Monday, November 22, 2004

Television
K used to complain about the flowers, streams, waterfalls, and mountains that made up a good portion of Iranian television viewing. Now he loves them. After Ramadan's grim and, frankly, nasty programming, we are both happy to watch flowers with Shajarian's voice singing along. Last night we both enjoyed watching birds flying across the tv screen.

During Ramadan our television viewing was dominated by anti-Israel, anti-America marches, war movies, children's war programs, and religious discussions. Iranian tv did show a few decent serials. The best was Mr. Mashallah about the family of a man who decides to find work in Malaysia. He pays some shady character--introduced to him by a member of his family—his entire life savings for a plane ticket and connections in Malaysia. The man cheats him. Mr. Mashallah feels he cannot face his family and pretends to be in Malaysia. It was funny, human, and sweet. There were a couple of other serials in this category as well, but I did not watch them.

Everyone in Iran (except for maybe the diplomats) watched Mr. Mashallah. It was far and away the most-watched program of the year. It was repeated three times each day, so there was a good chance you would get to see it. The most popular showing was about an hour after sunset. It was rare to get or make a phone call during that hour.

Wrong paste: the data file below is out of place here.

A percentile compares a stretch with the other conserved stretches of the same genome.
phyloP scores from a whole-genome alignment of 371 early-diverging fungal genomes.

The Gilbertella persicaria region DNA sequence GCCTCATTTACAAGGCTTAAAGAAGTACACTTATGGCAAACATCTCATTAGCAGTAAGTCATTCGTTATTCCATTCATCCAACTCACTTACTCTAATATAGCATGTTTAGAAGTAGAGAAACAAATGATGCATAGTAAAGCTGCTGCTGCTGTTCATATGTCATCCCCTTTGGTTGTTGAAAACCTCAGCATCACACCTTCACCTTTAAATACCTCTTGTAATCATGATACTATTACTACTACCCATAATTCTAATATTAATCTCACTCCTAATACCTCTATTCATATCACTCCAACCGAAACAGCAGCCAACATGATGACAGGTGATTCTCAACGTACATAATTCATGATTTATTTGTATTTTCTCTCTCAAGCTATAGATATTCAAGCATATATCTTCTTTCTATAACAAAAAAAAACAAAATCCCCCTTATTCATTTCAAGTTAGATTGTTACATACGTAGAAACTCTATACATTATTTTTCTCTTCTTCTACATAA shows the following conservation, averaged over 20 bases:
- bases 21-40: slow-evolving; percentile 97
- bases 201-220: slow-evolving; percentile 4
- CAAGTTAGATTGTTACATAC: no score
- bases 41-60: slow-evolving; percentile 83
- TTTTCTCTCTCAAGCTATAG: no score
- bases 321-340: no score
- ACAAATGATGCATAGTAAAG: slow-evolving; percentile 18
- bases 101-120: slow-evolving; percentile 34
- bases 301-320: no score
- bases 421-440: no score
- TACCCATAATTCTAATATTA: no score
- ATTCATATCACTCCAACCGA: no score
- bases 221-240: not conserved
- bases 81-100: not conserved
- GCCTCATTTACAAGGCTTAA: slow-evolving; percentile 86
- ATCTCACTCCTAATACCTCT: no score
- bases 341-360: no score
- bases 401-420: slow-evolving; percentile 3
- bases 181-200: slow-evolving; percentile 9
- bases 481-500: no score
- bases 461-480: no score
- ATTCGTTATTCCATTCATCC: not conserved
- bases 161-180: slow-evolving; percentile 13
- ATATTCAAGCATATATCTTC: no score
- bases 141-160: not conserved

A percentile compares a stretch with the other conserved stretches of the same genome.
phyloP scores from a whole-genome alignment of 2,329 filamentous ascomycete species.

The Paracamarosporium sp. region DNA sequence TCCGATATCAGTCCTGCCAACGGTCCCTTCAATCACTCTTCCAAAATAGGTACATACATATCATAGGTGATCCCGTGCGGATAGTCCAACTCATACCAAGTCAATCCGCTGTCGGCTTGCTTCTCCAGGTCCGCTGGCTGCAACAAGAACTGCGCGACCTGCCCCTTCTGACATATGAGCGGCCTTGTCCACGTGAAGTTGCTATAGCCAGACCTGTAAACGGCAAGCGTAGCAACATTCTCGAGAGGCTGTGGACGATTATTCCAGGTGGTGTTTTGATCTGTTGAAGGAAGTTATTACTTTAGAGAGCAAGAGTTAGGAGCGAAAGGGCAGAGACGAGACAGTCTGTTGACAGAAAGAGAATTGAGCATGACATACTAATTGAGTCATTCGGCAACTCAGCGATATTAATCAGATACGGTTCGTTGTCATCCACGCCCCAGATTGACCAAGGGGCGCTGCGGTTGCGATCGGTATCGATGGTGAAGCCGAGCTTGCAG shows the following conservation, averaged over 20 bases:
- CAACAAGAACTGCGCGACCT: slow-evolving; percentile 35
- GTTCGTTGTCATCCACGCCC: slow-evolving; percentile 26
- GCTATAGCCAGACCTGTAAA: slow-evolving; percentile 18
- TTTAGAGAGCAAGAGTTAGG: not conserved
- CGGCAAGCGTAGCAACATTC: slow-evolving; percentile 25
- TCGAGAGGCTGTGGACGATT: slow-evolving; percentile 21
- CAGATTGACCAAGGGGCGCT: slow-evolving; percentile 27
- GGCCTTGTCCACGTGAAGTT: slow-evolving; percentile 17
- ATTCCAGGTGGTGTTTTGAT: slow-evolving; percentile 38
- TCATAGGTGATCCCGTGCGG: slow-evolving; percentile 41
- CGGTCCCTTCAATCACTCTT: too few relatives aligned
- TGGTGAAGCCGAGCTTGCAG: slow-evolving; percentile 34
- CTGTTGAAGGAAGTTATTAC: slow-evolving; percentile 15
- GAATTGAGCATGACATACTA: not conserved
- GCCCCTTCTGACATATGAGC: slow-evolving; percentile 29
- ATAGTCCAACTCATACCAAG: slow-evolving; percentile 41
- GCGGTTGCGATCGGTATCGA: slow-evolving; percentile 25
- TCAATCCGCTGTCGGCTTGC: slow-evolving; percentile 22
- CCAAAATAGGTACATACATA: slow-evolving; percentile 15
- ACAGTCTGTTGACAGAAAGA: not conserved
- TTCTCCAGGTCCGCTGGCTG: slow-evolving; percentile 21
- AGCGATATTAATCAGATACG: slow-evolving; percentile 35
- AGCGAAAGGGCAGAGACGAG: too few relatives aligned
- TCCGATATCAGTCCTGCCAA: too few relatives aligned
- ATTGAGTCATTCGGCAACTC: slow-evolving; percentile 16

Iranian tv also showed the infamous Egyptian serial: Conspiracy of the Elders of Zion. In Persian it was called simply: Conspiracy. A live action children's program made during the Iran-Iraq war and shown during Ramada featured horrific war footage combined with live action animation of US and Israeli tanks running over dolls. A new children's cartoon features children being attacked by Israeli soldiers and tanks. Pretty grim programming for children.

Iranian tv is showing Michael Moore's Fahrenheit 911 over and over again. The news is a vehicle for showing explosions in Iraq and Gaza. Every act of violence is blamed on a combination of America, Al Qaeda, and the Mossad (working together, I might add). Sports news is still okay. Last night we did see that horrible fight at the Pacers game. "Afghanistan must be okay," K commented. "They never show it."

I have been getting increasingly depressed about the television programming. Maybe it was always like this, and I am depressed only because my Persian has improved. Who knows? Our friend reassures me by saying, "Look the regime has given up on propaganda. It didn't work for the generation born after the revolution, and they don't really believe in it anymore."

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